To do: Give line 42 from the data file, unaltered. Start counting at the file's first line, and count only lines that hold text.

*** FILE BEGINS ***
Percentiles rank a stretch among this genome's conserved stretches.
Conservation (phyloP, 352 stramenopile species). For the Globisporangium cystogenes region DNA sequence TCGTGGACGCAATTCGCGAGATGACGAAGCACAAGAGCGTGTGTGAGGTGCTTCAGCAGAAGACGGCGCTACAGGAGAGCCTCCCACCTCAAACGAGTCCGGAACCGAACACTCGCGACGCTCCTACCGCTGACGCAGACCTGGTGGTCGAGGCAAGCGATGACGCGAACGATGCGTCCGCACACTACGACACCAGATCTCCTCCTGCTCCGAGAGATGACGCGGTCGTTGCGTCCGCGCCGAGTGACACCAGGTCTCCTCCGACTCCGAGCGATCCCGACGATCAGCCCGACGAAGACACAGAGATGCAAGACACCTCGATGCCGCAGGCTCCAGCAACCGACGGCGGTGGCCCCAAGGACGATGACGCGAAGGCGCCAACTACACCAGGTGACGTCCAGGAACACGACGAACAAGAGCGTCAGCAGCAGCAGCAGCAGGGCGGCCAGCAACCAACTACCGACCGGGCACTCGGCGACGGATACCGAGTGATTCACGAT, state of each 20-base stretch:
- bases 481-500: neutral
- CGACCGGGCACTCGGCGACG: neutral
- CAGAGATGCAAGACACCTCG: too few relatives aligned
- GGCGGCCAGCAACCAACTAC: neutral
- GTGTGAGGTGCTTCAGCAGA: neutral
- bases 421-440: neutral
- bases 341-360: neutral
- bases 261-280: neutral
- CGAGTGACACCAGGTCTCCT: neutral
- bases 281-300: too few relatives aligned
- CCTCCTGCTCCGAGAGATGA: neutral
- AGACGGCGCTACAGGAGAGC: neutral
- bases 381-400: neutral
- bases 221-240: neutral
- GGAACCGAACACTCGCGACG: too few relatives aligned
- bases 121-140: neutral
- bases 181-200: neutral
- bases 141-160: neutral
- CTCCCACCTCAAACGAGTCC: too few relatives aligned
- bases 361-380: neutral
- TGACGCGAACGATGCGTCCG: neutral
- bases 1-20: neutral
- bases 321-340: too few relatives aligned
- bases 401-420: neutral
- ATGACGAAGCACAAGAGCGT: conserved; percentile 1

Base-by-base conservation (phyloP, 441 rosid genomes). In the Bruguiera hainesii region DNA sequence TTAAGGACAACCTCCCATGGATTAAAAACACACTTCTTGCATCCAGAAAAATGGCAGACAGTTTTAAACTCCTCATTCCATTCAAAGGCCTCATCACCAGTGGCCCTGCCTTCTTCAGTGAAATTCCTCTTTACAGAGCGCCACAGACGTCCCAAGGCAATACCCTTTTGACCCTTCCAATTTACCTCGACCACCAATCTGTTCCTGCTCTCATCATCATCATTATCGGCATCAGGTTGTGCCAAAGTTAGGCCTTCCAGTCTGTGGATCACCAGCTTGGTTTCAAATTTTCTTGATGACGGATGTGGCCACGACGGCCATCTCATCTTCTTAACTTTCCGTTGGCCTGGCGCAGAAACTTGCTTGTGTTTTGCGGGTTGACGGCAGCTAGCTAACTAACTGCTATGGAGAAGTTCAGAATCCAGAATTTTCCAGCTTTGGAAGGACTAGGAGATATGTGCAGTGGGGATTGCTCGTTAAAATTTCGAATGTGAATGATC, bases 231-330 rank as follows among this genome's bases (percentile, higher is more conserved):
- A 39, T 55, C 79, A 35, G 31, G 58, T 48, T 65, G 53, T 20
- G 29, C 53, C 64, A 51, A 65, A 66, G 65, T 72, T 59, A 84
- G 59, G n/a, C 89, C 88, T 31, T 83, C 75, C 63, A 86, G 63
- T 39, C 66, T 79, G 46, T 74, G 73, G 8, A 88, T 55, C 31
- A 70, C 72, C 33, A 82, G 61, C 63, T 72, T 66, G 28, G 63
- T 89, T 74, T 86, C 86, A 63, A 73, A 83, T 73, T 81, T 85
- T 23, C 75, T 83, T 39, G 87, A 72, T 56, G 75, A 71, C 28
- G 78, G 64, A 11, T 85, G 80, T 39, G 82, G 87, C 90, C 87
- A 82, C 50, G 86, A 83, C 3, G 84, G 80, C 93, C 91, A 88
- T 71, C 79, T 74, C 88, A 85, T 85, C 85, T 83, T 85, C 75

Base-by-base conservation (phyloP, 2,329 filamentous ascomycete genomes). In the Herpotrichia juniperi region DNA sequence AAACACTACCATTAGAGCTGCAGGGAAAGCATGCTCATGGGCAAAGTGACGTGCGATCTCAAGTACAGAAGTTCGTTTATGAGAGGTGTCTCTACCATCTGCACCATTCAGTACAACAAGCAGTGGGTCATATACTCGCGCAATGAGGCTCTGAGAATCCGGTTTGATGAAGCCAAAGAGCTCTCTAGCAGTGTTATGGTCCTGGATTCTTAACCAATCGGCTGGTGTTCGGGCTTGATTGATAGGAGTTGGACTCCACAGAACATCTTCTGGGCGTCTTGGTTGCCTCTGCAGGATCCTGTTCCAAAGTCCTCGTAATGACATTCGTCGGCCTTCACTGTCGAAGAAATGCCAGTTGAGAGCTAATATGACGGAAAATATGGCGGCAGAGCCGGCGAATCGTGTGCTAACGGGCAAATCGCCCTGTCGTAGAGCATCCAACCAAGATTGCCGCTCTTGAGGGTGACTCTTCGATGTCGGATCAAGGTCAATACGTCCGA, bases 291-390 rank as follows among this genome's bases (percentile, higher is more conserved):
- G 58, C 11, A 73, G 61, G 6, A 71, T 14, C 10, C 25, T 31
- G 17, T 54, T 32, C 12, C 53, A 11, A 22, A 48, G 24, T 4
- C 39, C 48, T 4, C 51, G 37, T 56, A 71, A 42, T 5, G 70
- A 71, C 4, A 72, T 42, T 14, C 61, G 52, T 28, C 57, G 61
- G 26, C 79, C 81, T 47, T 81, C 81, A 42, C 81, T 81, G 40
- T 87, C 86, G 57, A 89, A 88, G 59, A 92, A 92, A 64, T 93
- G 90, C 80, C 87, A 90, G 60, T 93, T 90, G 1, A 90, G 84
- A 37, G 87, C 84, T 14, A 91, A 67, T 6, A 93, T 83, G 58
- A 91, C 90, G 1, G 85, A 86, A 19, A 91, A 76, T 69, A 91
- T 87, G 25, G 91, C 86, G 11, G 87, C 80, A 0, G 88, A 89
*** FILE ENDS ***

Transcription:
- C 39, C 48, T 4, C 51, G 37, T 56, A 71, A 42, T 5, G 70